Lystad Fractal Info.Below is a composite of 3 different writeups I've made for different purposes
at different times. It needs a bit of polishing, but if you want to learn something
about fractals try reading what follows. I have several sections entitled:
IntroductionAround Oct. 1984 a friend pointed out the article in "Scientific American" about fractals, and I read my copy. There were some amazingly pretty pictures and a short history of fractals, which you can find elsewhere on the net (search for "fractals", there's a ton of it) Most of the pictures showed the Mandelbrot Set, named for Benois Mandelbrot. This set is sort of the "cannonical fractal" in some sense. Complex NumbersThose of you who are familiar with complex numbers will want to skip ahead to the next title. For those of you who are not, let me give you a little description of where my fractals live, mathematically. A long time ago, the only numbers people had any knowledge of were the counting numbers: 1, 2, 3, 4, ... What other numbers could there be, after all? Well, there could be fractions, ratios, or rational numbers. A half, 1/2, was an easy idea to get a hold of. The Arabs extended our number system by adding zero. That's not hard to grasp either. Somebody, an accountant of some kind I'd guess, invented negative numbers. Now that was a bit of a stretch. You can't have minus 3 apples. Yet the idea was useful for keeping track of money, since people can have money or owe it, as well as other things. There are lots of operations in mathematics, and, when possible, mathematicians find it handy for abstract manipulation to identify opposites for each of them. For addition there is an opposite, subtraction. Multiplication has division. There are lots of others. One operation that doesn't seem like much more than multiplication is squaring a number, that is, multiplying it by itself. The square of 3 is 9 (i.e. 3 x 3). The square of 2 is 4. The square of 1 is 1. The square of 0 is 0. The square of 1 is 1. The square of 2 is 4, and so on. It is an interesting fact that all squares are positive numbers. So now, what's the opposite operation for squaring? It is taking the square root. If you start with some number, the square root of it is the number you could multiply by itself to get back to the number you started with. The square root of 4 is 2 but it is also 2. The square roots of 3 and 2 are numbers that are hard to write down. They cannot be written as fractions, though that was not known for a long time, but that's another story. The square root of 1 is 1 and also 1. The square root of 0 is 0. The square root of 1 is... Wait a minute, if all squares are positive, then there is nothing that can be multiplied by itself to give a negative number. Well, there really aren't negative numbers either, in some sense, but that doesn't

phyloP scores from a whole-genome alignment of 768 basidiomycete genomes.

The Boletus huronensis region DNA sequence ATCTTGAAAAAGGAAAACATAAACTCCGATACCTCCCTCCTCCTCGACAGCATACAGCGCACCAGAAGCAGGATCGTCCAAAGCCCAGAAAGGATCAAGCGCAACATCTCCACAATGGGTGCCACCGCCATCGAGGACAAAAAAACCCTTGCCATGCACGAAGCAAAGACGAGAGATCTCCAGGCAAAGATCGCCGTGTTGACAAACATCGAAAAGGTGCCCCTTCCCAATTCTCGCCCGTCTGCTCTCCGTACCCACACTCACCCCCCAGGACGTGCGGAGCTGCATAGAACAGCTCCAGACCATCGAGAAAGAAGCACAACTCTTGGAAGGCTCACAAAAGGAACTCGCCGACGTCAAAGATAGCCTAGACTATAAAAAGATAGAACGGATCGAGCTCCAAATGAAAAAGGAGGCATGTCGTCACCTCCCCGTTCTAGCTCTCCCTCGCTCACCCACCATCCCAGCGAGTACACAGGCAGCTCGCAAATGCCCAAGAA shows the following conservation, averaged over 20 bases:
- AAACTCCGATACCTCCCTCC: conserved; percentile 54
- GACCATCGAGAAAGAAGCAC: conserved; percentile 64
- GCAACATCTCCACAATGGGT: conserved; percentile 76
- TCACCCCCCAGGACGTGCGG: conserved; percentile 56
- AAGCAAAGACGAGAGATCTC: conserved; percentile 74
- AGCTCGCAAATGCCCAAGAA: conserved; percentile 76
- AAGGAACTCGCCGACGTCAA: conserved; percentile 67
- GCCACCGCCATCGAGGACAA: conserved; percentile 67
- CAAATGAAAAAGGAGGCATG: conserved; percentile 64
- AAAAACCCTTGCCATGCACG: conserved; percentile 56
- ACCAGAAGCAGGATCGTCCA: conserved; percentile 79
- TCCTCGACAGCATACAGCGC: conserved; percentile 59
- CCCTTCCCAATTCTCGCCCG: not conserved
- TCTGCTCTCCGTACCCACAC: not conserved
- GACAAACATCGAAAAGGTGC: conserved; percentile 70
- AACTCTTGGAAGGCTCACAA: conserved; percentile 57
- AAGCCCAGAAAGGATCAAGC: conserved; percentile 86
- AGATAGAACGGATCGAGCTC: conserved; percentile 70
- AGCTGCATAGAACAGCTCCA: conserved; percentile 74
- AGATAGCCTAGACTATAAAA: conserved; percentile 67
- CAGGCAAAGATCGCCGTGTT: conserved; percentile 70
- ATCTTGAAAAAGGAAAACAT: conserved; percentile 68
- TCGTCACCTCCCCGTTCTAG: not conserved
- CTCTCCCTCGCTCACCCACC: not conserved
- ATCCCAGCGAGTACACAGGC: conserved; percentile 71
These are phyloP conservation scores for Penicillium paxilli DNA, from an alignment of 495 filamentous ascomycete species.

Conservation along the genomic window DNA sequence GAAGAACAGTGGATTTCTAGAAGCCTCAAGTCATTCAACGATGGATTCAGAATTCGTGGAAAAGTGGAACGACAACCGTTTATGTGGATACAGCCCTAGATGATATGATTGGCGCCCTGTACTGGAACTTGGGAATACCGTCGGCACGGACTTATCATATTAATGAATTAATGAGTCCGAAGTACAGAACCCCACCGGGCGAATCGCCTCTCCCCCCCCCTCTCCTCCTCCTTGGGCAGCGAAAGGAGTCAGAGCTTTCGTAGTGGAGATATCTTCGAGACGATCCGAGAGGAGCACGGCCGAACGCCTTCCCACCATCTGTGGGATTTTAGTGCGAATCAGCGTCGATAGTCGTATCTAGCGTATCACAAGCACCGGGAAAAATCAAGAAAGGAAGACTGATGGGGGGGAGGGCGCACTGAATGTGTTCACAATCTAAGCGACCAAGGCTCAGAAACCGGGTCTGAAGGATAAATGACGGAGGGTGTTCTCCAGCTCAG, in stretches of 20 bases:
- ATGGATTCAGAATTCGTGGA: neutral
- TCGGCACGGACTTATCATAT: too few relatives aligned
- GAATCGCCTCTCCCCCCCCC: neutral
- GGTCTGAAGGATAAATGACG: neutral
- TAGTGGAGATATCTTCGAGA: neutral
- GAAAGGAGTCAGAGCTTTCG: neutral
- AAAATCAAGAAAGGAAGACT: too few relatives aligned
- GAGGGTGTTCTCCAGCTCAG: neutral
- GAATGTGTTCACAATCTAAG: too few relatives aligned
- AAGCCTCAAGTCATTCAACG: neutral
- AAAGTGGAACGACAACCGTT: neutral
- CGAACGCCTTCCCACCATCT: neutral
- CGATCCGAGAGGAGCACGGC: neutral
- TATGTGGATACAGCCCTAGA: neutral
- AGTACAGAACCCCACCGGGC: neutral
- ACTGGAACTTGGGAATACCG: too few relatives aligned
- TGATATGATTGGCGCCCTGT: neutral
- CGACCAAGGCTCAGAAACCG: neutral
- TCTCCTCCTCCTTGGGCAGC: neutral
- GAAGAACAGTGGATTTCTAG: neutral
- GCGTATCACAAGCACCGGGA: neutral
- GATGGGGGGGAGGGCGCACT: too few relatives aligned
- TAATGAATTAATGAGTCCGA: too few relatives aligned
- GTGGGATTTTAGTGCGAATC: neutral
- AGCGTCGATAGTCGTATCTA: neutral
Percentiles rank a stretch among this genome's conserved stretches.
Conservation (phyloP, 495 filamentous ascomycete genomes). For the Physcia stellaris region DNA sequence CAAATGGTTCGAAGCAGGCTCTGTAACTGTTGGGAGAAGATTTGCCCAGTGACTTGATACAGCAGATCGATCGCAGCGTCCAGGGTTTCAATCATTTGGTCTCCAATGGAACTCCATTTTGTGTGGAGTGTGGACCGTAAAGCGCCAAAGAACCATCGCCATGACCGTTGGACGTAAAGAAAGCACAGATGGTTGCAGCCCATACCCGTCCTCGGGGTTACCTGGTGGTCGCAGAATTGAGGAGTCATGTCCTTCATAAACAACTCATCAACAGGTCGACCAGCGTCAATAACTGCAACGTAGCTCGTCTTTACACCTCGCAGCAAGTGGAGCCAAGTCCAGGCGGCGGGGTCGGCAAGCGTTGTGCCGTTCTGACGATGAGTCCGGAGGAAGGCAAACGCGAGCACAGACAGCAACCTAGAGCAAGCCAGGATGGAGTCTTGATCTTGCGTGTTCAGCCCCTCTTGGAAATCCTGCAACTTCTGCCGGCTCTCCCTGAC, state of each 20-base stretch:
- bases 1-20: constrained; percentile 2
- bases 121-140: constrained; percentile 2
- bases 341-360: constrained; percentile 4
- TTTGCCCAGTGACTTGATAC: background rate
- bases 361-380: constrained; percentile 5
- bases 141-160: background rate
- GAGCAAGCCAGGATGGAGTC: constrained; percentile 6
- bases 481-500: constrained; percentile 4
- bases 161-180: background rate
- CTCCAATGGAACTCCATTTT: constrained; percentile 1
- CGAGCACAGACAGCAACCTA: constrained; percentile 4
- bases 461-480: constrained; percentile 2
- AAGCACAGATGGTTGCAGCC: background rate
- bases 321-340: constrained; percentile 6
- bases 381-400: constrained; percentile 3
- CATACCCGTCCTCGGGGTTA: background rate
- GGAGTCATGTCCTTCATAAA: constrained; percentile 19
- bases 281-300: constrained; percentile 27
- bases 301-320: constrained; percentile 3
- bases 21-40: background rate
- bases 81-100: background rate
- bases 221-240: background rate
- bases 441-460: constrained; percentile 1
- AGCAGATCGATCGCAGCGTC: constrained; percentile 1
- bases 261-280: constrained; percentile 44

keep people from using them. They are useful mathematical tools. Likewise, there is
no reason one couldn't imagine some special number that is totally unlike the numbers